The huge increase in climbers at Eridge Rocks since lockdown lifted has resulted in rapid wear to the fragile sandstone the makes up the crag. Unfortunately, this has now reached a tipping point where a temporary restriction is needed to give the crag a chance to recover before irreparable damage is caused. Read on to find out more about why this restriction is needed…
The closure of indoor climbing walls during the Covid-19 crisis has meant that many indoor climbers have been tempted onto outdoor crags to get their climbing fix. Whilst has been a positive step in many ways, giving lots of climbers their first outdoor experience, the increased numbers of visitors at crags around the country has presented challenges too.
The Southern Sandstone crags, which provide the closest climbable rock to London and the South East of England have been particularly popular, with a huge increase in climber visits since lockdown eased in May. Whilst all Southern Sandstone is fragile and increased numbers have put pressure on this delicate resource across the area, Eridge Rocks has suffered in particular.
Eridge’s sandstone is especially soft, and the vastly increased numbers, working problems and repeatedly using the same holds has resulted in alarming accelerated wear and damage to holds on parts of the crag. Following discussion amongst local climbers and BMC volunteers, the difficult decision has been taken to temporarily restrict climbing access to the whole crag to allow time for the rock to stabilise.
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Sandstone forms a harder weathered crust with very poorly bonded sandy rock underneath. Unfortunately, the recent increase in traffic has resulted in the hard crust being broken through, leaving even softer sandy rock exposed which is then rapidly eroding away. If left alone, the sandstone weathering will form a harder crust again but for now, we need to give the crag a break and prevent more damage to this cherished and finite resource.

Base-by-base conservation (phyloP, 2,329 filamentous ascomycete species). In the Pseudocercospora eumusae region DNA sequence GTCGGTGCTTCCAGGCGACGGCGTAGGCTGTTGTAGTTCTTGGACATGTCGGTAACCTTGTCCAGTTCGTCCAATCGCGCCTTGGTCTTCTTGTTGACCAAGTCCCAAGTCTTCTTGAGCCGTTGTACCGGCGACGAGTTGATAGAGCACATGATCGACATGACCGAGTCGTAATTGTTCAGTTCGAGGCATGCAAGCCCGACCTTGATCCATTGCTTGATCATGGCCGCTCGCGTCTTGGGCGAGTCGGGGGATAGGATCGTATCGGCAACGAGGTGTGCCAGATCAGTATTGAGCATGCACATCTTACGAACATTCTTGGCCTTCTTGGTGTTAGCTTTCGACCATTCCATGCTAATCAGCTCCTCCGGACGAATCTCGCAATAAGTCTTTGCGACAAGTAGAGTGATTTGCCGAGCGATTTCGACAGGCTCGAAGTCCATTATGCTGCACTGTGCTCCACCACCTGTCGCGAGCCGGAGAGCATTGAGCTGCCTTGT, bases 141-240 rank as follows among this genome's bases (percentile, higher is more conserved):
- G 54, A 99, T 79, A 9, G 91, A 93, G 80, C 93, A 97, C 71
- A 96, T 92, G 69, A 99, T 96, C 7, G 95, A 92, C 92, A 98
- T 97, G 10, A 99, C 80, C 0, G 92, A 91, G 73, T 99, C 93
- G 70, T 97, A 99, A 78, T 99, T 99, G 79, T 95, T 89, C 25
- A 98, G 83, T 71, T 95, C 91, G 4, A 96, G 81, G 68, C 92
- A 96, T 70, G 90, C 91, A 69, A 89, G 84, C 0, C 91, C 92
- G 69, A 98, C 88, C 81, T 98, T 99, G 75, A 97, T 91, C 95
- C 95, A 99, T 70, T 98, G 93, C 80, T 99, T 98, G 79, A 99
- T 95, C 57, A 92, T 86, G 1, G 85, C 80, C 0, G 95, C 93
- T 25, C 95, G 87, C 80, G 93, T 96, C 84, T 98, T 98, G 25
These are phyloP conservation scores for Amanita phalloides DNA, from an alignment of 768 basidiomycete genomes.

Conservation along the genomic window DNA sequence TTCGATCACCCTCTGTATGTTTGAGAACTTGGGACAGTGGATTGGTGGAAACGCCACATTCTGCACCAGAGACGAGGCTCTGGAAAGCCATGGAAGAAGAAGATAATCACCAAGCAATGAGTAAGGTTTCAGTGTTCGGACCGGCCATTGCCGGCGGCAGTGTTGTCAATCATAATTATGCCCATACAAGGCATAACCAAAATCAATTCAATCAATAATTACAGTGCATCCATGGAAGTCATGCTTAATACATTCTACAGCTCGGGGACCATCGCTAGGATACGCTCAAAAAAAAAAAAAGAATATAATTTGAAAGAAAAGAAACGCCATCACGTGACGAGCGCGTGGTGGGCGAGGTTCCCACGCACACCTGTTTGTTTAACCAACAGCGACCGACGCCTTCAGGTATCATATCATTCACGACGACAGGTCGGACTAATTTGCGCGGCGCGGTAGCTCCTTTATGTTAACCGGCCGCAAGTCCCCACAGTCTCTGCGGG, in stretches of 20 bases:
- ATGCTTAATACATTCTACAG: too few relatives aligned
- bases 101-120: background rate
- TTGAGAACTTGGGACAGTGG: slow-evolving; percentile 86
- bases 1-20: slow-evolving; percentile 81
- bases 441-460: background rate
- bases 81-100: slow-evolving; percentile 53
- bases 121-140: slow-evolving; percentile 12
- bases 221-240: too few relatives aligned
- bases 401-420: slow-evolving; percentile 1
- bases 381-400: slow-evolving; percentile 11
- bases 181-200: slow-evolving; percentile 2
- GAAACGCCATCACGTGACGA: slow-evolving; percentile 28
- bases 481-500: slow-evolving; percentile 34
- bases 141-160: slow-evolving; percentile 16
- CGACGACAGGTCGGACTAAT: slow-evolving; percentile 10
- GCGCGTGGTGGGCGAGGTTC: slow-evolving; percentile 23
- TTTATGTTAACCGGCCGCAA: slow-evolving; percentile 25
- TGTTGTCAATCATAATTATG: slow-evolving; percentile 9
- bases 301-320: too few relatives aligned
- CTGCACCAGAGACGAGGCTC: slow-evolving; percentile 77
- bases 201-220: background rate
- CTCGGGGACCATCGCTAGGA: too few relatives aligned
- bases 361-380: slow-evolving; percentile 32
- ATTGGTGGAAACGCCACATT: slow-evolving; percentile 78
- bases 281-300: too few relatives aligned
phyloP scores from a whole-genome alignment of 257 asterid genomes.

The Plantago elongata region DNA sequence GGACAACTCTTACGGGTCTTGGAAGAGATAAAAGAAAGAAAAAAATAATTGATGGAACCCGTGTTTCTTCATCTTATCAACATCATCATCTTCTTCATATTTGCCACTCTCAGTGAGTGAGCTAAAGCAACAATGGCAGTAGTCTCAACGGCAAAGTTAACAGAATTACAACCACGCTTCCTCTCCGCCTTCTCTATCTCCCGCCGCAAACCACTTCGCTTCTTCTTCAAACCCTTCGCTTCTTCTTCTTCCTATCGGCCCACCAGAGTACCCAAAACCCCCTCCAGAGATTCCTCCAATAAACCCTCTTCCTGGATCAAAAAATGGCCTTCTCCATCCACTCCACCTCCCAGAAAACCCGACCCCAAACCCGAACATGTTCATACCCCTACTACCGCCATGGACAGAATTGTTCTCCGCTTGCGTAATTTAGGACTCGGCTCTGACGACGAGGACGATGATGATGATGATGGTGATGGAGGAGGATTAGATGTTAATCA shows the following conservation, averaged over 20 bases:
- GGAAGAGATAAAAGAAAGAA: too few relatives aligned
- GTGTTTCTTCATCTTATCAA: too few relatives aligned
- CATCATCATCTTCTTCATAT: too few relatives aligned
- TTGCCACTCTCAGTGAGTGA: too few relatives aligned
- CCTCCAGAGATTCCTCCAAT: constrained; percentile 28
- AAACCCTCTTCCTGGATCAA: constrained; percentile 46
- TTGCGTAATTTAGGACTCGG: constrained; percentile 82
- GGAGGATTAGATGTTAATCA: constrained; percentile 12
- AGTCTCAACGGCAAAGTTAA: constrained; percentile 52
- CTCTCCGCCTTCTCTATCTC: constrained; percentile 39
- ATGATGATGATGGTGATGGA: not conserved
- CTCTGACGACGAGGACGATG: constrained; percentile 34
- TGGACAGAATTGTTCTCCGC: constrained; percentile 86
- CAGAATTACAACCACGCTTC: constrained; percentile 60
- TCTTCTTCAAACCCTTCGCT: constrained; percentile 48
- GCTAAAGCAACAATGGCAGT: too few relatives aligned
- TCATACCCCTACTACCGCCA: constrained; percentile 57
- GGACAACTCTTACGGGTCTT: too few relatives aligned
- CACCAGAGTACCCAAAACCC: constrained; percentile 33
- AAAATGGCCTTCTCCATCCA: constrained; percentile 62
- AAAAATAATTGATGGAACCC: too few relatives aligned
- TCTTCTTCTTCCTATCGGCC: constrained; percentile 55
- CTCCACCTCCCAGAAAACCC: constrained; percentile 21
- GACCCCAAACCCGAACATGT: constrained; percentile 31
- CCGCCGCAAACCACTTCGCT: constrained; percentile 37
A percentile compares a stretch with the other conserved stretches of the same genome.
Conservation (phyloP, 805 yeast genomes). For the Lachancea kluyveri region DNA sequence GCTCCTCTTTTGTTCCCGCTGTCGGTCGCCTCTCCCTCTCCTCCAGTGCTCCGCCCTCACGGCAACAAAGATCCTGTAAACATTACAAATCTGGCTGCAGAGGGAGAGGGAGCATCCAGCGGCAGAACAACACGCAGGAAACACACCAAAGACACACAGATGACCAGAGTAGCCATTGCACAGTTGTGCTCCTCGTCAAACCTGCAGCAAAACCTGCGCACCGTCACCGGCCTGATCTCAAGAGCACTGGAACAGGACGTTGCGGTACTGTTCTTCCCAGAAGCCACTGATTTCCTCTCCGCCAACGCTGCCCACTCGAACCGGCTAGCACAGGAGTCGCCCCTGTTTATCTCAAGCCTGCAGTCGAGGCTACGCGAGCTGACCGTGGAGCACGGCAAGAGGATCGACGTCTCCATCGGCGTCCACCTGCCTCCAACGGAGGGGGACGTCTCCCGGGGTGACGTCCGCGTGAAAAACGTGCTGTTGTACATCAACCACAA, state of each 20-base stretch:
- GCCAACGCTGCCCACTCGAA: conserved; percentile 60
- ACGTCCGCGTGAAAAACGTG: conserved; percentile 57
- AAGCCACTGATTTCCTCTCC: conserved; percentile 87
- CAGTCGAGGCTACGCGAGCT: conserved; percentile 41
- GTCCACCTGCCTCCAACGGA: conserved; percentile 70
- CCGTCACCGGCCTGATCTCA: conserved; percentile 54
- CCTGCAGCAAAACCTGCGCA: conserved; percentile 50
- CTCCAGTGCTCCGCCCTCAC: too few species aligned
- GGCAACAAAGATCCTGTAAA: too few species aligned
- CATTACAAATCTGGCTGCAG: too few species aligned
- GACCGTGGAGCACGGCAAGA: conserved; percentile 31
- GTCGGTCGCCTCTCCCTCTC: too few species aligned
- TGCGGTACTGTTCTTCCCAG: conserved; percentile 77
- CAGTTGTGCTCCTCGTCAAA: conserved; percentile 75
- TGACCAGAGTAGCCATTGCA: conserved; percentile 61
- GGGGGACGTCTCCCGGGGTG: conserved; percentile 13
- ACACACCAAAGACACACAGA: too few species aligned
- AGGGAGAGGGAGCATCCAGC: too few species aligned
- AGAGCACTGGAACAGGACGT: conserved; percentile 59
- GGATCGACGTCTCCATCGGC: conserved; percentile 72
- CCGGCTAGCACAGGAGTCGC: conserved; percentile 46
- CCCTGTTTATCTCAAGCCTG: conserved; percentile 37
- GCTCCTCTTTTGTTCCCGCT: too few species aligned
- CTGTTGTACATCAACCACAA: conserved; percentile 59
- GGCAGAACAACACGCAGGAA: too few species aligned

We hope to be able to speed up the process of stabilising the holds with hold repair methods used on other sandstone crags, but given the rare botany and SSSI status of the site, this needs approval by the landowner, Sussex Wildlife Trust (SWT), and Natural England. Please bear with us while discussions are ongoing, and help demonstrate to SWT that climbers are responsible users by climbing elsewhere for the time being – future access to this crag depends on our individual actions and responsible behaviour now.
The restriction will be constantly reviewed and we hope to lift it as soon as the damaged holds can be stabilised. Any updates to the restriction will be posted the BMC’s RAD pages for Eridge Rocks and on site signage as soon as the situation changes. This is also a timely reminder for anyone climbing on any southern sandstone crags to always follow the Southern Sandstone Code of Practice and do your bit to care for this fantastic but fragile rock.
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More FAQs about the BMC and Covid-19
🌳 Can I start climbing / hillwalking? Yes, but be cautious in your actions, respectful of local communities and vigilant in avoiding transmitting the virus. Read our latest advice for July here and for the general return to climbing here
🌳 What's the situation in Wales? Read the full October update here
😷 When and how will the walls reopen? In England it's July 25th Read the ABC's advice for walls and watch their live update here
✈️ Can I now travel abroad again? Get the latest answers to going abroad with travel restrictions now easing
🛒 Is the BMC shop open? Yes - we officially reopened at the start of July!
🏡 Do you have any advice for clubs and huts? The latest club huts update and all you need to know
📜 Will the BMC keep running smoothly? Read more or watch our weekly live updates from our CEO
🚗 What have the BMC access team been doing during this time? Read on
As the climbing walls, crags and mountains start to open, we wanted to say thanks to every BMC member who supported us through the Coronavirus crisis.
From weekly Facebook Lives and GB Climbing home training videos, to our access team working to re-open the crags and fight for your mountain access, we couldn’t have made it without you.
If you liked what we did, then tell your friends about us: www.thebmc.co.uk/join
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